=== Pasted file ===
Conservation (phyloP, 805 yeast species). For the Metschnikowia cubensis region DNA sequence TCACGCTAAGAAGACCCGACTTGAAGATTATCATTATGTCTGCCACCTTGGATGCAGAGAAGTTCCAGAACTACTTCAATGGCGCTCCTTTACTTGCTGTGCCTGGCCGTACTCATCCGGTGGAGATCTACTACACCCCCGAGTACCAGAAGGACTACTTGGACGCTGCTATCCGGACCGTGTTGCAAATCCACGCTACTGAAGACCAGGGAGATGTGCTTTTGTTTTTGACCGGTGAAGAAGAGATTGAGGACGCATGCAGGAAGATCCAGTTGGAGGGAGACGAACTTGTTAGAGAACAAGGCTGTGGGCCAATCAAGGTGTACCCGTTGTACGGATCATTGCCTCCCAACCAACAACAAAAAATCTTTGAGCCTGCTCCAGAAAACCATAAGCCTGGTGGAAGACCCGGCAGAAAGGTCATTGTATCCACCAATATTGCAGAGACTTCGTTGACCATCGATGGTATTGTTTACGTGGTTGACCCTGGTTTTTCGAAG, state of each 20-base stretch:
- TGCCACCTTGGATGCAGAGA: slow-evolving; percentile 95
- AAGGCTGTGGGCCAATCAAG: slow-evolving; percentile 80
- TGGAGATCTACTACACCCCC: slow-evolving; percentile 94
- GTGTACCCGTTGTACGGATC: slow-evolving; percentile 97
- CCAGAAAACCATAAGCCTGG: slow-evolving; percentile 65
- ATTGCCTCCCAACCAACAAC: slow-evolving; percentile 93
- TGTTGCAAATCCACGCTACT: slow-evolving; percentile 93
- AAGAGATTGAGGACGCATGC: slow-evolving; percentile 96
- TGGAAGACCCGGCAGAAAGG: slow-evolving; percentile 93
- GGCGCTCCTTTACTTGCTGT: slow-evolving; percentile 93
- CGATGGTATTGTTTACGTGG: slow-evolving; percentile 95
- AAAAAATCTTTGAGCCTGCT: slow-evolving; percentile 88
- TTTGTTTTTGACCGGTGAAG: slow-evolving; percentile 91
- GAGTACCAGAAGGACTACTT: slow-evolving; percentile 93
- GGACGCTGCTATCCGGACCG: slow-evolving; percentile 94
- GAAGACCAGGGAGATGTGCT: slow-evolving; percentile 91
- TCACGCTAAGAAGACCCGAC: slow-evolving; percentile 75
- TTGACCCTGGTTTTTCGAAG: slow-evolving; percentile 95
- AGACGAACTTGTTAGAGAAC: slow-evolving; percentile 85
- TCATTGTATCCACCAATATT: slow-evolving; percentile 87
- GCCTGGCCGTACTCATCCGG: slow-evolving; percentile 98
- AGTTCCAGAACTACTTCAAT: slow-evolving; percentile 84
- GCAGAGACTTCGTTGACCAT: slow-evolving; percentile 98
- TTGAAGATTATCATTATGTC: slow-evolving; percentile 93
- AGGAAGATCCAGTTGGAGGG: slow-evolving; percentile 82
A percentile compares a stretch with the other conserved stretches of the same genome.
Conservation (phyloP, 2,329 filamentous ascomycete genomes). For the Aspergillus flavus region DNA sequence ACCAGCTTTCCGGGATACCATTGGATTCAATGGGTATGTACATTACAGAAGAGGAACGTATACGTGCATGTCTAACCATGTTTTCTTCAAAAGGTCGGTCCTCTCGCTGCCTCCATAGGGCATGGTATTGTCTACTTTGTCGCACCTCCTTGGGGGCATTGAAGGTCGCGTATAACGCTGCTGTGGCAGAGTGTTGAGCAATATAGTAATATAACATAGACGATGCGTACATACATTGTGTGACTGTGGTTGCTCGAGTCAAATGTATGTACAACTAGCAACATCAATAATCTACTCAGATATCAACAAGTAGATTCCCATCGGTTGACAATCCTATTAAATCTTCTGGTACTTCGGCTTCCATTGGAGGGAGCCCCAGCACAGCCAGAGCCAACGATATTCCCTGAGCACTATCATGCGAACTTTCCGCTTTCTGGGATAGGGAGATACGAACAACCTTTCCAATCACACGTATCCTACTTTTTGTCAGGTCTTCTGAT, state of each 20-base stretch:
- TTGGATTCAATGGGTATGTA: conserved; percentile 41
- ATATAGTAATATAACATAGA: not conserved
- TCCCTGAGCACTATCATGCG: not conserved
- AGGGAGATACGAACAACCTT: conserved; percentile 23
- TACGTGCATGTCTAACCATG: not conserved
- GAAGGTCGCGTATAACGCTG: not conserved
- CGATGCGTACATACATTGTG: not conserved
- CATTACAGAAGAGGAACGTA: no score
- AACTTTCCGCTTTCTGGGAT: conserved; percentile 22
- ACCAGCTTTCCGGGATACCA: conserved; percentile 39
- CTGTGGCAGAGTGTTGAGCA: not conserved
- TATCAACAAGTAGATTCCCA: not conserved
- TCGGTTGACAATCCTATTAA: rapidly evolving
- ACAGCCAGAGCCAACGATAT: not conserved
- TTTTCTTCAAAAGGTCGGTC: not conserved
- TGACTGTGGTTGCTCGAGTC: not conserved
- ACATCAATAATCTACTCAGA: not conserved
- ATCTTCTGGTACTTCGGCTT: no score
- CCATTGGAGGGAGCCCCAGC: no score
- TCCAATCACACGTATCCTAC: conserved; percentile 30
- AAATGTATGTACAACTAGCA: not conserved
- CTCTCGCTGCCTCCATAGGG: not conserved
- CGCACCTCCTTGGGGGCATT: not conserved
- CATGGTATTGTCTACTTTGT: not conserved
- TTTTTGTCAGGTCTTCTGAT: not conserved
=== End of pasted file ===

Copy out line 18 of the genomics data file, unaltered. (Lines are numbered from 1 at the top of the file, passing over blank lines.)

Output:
- TCACGCTAAGAAGACCCGAC: slow-evolving; percentile 75